The 10 Best National Parks for Retirees
A staggering number of national parks are scattered throughout America—58 in all, even more when you count military parks and national monuments. A popular vacation choice for young couples and families, national parks can also be the perfect destination for retirees, primarily because of the striking natural beauty of these protected areas, but also because anyone over 62 can visit all of them for free, for the rest of their lives, by buying a $10 National Parks Service Senior Pass.
National parks receive 300 million visits annually (translation: they can get crowded), but retirees have the benefit of a flexible schedule, meaning they can visit the park during off-peak months to beat the crowds. Over half a million senior passes are sold each year to retirees who want to explore both the big-name parks as well as the smaller, more obscure (but still stunning) sites. To help narrow down the choices, we asked David Barna, the chief spokesman of the National Park Service from 1995 to 2013 (now a fellow retiree), for the 10 best parks for retirees to hit, senior pass in hand.
Yellowstone National Park (in Wyoming, Montana, and Idaho), Grand Canyon National Park (in Arizona), and Yosemite National Park (in California)
Timing is everything when traveling to the marquee national parks, and summer is high season, meaning you're competing with thousands of people for views, the animals are as far away from the crowds as possible, and hiking trails may feel more like a freeway than a serene escape into nature. The fix? Travel to Yellowstone, the Grand Canyon, and Yosemite National Parks during the “shoulder seasons” of early spring (before Memorial Day) and late fall (after Labor Day) to escape the crowds and enjoy these pristine landmarks as they were meant to be experienced.
Kenai Fjords National Park in Alaska
Though Denali is the more famous park in Alaska, Kenai Fjords in south-central Alaska, near the town of Seward, can be just as impressive. The site of one of the four major ice caps in the U.S., the land of glacier lakes and valleys is home to tens of thousands of breeding birds, in addition to sea lions, sea otters, and seals.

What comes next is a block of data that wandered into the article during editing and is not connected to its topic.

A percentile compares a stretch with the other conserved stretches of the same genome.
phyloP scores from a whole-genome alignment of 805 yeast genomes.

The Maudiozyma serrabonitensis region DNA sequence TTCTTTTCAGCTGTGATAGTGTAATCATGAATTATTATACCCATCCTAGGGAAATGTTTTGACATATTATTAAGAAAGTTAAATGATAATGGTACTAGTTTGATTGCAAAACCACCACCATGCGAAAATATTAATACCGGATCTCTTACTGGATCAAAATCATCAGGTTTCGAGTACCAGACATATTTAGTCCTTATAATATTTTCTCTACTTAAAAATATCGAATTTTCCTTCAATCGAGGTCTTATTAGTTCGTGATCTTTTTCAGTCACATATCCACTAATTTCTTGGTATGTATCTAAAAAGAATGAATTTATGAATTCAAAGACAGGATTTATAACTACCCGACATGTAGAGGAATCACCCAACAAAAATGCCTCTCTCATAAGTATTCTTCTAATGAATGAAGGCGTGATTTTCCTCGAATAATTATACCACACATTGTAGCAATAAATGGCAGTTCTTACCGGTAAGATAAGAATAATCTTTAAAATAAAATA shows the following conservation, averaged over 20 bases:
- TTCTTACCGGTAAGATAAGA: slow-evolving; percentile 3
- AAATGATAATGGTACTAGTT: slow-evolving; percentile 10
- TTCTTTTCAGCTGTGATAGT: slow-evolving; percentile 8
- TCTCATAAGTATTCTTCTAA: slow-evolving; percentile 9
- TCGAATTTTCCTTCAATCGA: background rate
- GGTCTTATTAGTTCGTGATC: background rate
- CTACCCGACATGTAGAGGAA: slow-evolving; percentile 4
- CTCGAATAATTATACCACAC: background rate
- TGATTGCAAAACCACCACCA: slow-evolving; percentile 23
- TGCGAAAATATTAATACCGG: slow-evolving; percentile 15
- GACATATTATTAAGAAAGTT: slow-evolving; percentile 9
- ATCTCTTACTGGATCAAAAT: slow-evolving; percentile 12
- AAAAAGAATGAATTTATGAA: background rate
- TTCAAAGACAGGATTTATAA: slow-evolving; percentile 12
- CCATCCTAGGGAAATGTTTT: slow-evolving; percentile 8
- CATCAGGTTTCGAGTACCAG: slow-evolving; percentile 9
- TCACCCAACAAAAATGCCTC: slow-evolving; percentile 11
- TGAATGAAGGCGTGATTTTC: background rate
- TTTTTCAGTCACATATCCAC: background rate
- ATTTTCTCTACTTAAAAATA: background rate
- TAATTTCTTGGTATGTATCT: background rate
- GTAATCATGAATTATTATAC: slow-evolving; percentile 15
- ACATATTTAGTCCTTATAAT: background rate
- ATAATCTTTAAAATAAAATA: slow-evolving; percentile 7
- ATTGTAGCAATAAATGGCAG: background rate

Rocky Mountain National Park in Colorado
The grandeur of the Rocky Mountains, with peaks towering over 14,000 feet, is accessible by Trail Ridge Road, which crosses the Continental Divide. Go in fall, when the elk are out in big numbers for the annual mating season.
National Mall and Memorial Parks in Washington, D.C.
Though this urban park is a photo-ready landmark year-round, go in the spring to see the cherry blossoms in pale-pink bloom around the Tidal Basin. (The trees typically bloom for most of April, but make sure your trip doesn’t coincide with the National Cherry Blossom Festival weekend, when the area is overrun with tourists). Visit the newer Martin Luther King, Jr. Memorial and the World War II National Memorial, as well as classics like the Lincoln and Jefferson Memorials and the Washington Monument.
Acadia National Park in Maine
Take in the rugged coastal area of Mount Desert Island, the picturesque Schoodic Peninsula on the mainland, and the spectacular cliffs of Isle au Haut. Go in autumn for easy access to camping spots and some of the most vibrant fall foliage in the country.
Zion National Park in Utah
The canyon-and-mesa landscape here makes for photos that your grandkids will actually want to see. The variations in elevation provide habitats for extremely diverse plant communities; if you go in the spring, you can spot colorful wildflowers, like bright-yellow desert marigolds or crimson slickrock paintbrush, standing out against the sandstone.
Gettysburg National Military Park in Pennsylvania
A park that will please history buffs as much as nature lovers, Gettysburg is famous for the major Civil War battle that took place on its grounds in 1863. History struck again when it became the site of Abraham Lincoln’s famous Gettysburg address later that year.
Castillo de San Marcos National Monument in Florida
Another must-see stop for amateur historians is this southern park, the oldest masonry fort in the continental U.S. It dates back to 1672, when it was built by the Spanish to protect their first permanent settlement in the New World.